Many questions remain and call for further investigation of how writing centers might continue to incorporate and support multimodal designers. Practices currently employed by centers tend to privilege static print, and though the push towards multimedia and multimodal consulting is rapidly changing the nature of consultations on many campuses, there is still a need for further examination of how colleges and universities can continue expanding their services. Future research needed includes how centers train their staff to accommodate new media texts, and how this accommodation will radically change the way we understand and approach all types of text, from print to digital.
Other questions for further research focus on the way shifting identity from “writer” to “designer” influences the way individual creators understand their own rhetorical and communication options and strategies. When scholars who previously identified as writers of the written word on a static page become designers who have the capability–and exigency–to create something multimodal on digital platforms, the underlying foundation of rhetorical choices expands and can create both a sense of creative freedom and overwhelming possibility. Further investigation into how this identity shift can be managed–and how writing and multiliteracy centers can be part of that management–is still wanting.
Balester, V., Grimm, N., McKinney, J. G., Lee, S., Sheridan, D. M., & Silver, N. (2012). The idea of a multiliteracy center: Six responses. Praxis: A Writing Center Journal, 9(2). Retrieved from http://www.praxisuwc.com/baletser-et-al-92/
Ball, C. (2004). Show, not tell: The value of new media scholarship. Computers and Composition, 21(4), 403-425.
Ball, C. (2014). Multimodal revision techniques in webtexts. Classroom Discourse, 5(1). 91-105.
Ball, C., and Hawk, B. (2006). Sound in/as compositional space: A next step in multiliteracies. Computers and Composition, 23(3), 263–65.
Bolter, J. D., & Grusin, R. (1999). Remediation: Understanding new media. Cambridge, Mass: MIT Press.
Carpenter, R. (2014). Negotiating the spaces of design in multimodal composition. Computers and Composition, 33(2), 68-78.
Carpenter, R. (2013). Writing center dynamics: Coordinating multimodal consultations. In S. Lee and R. Carpenter (Eds.). The Routledge reader on writing centers and new media (pp. 187-193). New York: Routledge.
Eyman, D., & Ball, C. E. (2014). Composing for digital publication: Rhetoric, design, code. Composition Studies, 42(1), 114-117.
Eyman, D., & Ball, C. E. (2014). Digital humanities scholarship and electronic publication. In J. Ridolfo & B. Hart-Davidson (Eds.), Rhetoric and the digital humanities (pp. 65-79.). Chicago, IL: University of Chicago Press.
George, D. (2002). From analysis to design: Visual communication. College Composition and Communication, 54(1), 11-39.
Gould, T. (2009, March). A baker’s dozen of issues facing online academic journal startups. Web Journal of Mass Communication, 14. Retrieved from http://www.scripps.ohiou.edu/wjmcr/vol14/14-b.html.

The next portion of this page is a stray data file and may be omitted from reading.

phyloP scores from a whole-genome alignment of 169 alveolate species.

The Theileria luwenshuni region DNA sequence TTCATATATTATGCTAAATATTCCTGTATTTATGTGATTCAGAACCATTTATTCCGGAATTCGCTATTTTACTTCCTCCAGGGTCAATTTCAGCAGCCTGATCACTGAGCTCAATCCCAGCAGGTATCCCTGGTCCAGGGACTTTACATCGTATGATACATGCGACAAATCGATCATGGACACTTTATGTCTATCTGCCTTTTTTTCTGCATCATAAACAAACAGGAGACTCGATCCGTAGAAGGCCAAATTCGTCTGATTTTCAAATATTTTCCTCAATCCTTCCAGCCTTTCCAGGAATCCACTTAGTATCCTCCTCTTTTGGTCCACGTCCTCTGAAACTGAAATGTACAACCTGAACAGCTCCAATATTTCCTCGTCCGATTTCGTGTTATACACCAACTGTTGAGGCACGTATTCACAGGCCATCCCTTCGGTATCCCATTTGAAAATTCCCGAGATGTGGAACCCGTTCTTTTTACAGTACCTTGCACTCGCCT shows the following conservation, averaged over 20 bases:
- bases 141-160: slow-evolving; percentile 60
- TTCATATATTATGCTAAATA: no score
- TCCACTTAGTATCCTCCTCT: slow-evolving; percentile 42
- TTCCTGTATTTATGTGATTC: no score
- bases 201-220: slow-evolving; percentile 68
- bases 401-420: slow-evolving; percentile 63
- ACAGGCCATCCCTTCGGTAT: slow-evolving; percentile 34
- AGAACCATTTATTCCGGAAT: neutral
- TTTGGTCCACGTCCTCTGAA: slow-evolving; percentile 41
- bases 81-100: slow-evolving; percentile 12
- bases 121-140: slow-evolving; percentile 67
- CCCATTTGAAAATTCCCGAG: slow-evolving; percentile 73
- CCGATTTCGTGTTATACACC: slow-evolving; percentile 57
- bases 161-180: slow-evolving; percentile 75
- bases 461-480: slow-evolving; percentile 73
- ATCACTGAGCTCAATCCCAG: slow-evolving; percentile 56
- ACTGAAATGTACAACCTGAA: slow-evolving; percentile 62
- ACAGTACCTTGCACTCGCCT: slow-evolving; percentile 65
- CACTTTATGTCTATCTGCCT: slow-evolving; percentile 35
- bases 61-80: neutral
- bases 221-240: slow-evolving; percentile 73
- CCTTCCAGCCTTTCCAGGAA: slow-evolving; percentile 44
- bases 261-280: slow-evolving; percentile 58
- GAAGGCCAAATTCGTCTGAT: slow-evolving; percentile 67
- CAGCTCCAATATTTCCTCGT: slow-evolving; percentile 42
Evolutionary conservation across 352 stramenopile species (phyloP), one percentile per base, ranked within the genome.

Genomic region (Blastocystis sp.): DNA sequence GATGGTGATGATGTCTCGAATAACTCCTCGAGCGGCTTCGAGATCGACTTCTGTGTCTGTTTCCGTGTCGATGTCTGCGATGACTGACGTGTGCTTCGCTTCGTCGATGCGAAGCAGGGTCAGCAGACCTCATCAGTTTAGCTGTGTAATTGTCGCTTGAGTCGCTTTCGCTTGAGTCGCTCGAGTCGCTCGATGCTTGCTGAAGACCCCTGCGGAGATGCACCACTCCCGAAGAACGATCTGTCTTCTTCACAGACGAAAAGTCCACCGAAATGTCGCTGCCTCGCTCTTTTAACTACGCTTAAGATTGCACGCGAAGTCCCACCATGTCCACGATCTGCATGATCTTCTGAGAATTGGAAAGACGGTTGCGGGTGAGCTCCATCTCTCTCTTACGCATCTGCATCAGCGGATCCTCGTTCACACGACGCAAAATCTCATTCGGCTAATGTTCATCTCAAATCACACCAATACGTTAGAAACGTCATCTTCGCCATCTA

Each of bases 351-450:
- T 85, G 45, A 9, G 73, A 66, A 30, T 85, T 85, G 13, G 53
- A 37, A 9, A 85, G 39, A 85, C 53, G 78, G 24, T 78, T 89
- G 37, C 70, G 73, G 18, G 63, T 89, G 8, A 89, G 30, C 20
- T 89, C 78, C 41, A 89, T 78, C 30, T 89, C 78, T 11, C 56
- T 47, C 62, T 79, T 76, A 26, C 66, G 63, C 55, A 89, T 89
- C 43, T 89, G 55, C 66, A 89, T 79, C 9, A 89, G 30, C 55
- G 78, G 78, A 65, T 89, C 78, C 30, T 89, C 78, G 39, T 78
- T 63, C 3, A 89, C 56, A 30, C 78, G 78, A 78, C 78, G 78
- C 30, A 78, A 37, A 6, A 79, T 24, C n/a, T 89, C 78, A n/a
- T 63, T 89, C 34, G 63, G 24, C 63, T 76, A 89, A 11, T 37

Handa, C. (2004). Visual rhetoric in a digital world: A critical sourcebook. Boston: Bedford/St. Martins.
Hull, G. A., & Nelson M. (2014). Locating the semiotic power of multimodality. In C. Lutkewitte (Ed.), Multimodal composition: A critical sourcebook (pp. 457-485). Boston/New York: Bedford/St. Martin’s.
Jewitt, C. (2014). Multimodality, ‘reading,’ and ‘writing’ for the 21st century. In C. Lutkewitte (Ed.), Multimodal composition: A critical sourcebook (pp. 309-324). Boston/New York: Bedford/St. Martin’s.
Krause, S. D. (2002). Where do I list this on my CV? Considering the values of self-published web sites. CCC Online, 54(1). Retrieved from http://www.stevendkrause.com/academic/2002CCC/.
Krause, S. D. (2002). Where do I list this on my CV? Considering the values of self-published web sites, Version 2.0. Kairos. Retrieved from http://kairos.technorhetoric.net/12.1/binder.html?topoi/krause/index.html.
Kress, G. (2010). Multimodality: A social semiotic approach to contemporary communication. London: Routledge.
Lee, S., and Carpenter, R., Eds. (2013). The Routledge reader on writing centers and new media. New York: Routledge.
Lutkewitte, C. (2014). Multimodal composition: A critical sourcebook. Boston: Bedford/St Martin’s.
Ridolfo, J., & DeVoss, D. N. (2009). Composing for recomposition: Rhetorical velocity and delivery. Kairos: A Journal of Rhetoric, Technology, and Pedagogy. Retrieved from http://kairos.technorhetoric.net/13.2/topoi/ridolfo_devoss/.
Selfe, C. L. (2009). The movement of air, the breath of meaning: Aurality and multimodal composing. CCC 60(4): 616-663.
Sheridan, D. M., & Inman, J. A. (2010). Multiliteracy centers: Writing center work, new media, and multimodal rhetoric. Cresskill, NJ: Hampton Press.
Shipka, J. (2006). Sound engineering: Toward a theory of multimodal soundness. Computers and Composition 23, 355–373.
Shipka, J. (2013). Including, but not limited to, the digital: Composing multimedia texts. In T. Bowen and C. Whithaus, Multimodal literacies and emerging genres, (pp. 73-89). Pittsburgh: University of Pittsburgh Press.
Wysocki, A. F. (2003). The multiple media of texts: How onscreen and paper texts incorporate words, images, and other media.” In C. Bazerman and P. Prior, What writing does and how it does it: An introduction to analysis of text and textual practices, (pp. 123-163). Mahwah, NJ: Lawrence Erlbaum and Associates.